nancy knows cookies (and a giveaway!)

Gluten-free chocolate chip cookies

Note: This drawing is now closed. What’s this, no behind-the-scenes shots from the amazing, new Nancy Baggett book, Simply Sensational Cookies? Sorry folks, but I wasn’t at this shoot. Todd & Diane of White on Rice Couple did the stunning photography (including the styling) for the book at their studio in California. Nancy went out there for the shoot, but I couldn’t make it.  I’m still kicking myself for that, but the photos in the cookbook are so gorgeous, I can’t complain. So what’s up with the plain Jane cookies I baked for this post? Well, I wanted to try something from the new book at home, and as beautiful as many of the cookie photos are in this book, I’ve gone gluten-free — my options were a bit more limited. Fortunately Nancy does include some gluten-free recipes though, and I decided to first try out these classic chocolate chip cookies. If you’re gluten-free and have gotten a little tired of dense, healthy-tasting cookies, then you definitely want to make a batch of these. They’re really light, almost impossibly so. Another odd but good thing about this recipe is that unlike a lot of gluten-free baked goods I’ve tried which get hard (and kinda gross) after a day or two, these only got better. I guess it depends on how you like your cookies — either warm from the oven or after they’ve had time to settle down. We had a little debate in my house about it, and the vote was split.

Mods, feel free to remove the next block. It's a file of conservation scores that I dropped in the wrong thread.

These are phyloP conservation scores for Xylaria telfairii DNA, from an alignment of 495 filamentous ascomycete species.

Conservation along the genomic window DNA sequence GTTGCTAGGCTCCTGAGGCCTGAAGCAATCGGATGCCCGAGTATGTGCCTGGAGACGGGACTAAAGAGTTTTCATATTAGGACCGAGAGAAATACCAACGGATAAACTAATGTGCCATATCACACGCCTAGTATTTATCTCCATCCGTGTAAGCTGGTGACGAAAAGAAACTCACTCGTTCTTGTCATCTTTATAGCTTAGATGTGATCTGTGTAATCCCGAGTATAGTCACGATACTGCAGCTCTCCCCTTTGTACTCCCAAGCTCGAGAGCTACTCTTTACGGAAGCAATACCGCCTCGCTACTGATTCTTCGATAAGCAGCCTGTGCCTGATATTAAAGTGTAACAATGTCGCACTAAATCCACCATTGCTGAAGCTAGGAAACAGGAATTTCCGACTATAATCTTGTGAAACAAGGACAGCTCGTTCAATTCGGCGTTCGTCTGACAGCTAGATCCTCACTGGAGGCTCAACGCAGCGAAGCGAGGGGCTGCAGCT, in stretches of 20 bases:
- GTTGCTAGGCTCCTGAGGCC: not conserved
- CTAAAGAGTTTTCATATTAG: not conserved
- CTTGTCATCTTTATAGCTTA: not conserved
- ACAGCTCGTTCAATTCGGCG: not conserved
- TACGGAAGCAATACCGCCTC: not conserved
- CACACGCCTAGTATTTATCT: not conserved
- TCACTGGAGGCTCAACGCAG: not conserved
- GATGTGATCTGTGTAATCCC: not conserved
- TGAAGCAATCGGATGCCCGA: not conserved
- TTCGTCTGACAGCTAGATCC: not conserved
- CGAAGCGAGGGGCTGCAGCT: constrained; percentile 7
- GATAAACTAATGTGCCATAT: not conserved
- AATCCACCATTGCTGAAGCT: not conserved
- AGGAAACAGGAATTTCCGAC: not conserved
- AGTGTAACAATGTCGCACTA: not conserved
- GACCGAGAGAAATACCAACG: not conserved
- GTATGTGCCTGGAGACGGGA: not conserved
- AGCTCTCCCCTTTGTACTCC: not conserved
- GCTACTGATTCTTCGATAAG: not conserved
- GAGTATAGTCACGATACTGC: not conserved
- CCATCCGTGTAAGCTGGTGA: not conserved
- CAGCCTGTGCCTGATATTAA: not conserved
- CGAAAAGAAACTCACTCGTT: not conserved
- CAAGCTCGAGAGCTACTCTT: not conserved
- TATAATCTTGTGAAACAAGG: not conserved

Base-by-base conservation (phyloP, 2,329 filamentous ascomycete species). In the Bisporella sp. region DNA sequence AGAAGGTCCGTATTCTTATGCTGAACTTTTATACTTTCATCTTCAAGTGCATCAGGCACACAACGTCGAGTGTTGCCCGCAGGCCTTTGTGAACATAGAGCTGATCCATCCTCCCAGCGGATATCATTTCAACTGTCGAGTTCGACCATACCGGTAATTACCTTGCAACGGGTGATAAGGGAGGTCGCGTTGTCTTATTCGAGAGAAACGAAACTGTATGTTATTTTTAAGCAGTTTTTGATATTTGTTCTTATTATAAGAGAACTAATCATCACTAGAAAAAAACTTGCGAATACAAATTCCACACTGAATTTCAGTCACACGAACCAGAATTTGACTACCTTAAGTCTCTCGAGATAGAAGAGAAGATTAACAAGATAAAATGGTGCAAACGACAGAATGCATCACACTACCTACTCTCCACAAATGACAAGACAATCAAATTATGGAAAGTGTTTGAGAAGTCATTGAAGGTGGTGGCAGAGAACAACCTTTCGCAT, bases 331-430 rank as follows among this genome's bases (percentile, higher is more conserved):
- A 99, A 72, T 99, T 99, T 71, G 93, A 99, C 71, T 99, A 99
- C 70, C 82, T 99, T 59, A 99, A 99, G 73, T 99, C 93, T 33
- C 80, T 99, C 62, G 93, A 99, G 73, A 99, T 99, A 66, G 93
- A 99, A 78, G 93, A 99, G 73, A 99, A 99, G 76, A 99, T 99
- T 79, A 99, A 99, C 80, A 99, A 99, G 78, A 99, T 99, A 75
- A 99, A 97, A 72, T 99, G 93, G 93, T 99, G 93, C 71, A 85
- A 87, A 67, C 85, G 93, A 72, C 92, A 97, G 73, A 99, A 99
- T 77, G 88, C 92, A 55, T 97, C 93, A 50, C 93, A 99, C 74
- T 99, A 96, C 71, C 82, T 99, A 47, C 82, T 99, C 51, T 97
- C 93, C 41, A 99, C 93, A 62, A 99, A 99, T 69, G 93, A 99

Gluten-free chocolate chip cookies

So as usual for a book I’ve worked on, if you live in the U.S. or Canada and want to be entered into a drawing for a free copy, just post a comment before the end of Wednesday, October 24th.  And if you want to try out this gluten-free recipe (with some notes from me), here you go…

Gluten-Free Classic-Style Chocolate Chip Cookies
reprinted from Simply Sensational Cookies by Nancy Baggett with permission from the publisher

1 cup (2 sticks) unsalted butter, cut into chunks
1 1⁄3 cups packed light brown sugar
2 large eggs, at room temperature
2 teaspoons vanilla extract
1⁄2 teaspoon baking soda
1⁄2 teaspoon salt
1 1⁄2 cups white rice flour
1⁄2 cup brown rice flour
1⁄2 cup cornstarch
1 1⁄2 to 2 cups (up to one 10- to 11-ounce bag) semisweet chocolate morsels (I would definitely try these again with butterscotch chips!)

Position a rack in the middle of the oven; preheat to 350°F. Grease several baking sheets or coat with nonstick spray; or line them with baking parchment.

In a large microwave-safe bowl with the microwave on 50 percent power, heat the butter until very soft but not melted or runny, stopping and stirring every 20 seconds. (Alternatively, warm the butter over medium heat in a medium saucepan, stirring, until softened but not melted or runny. Remove from the heat.) Continue stirring until completely creamy-smooth.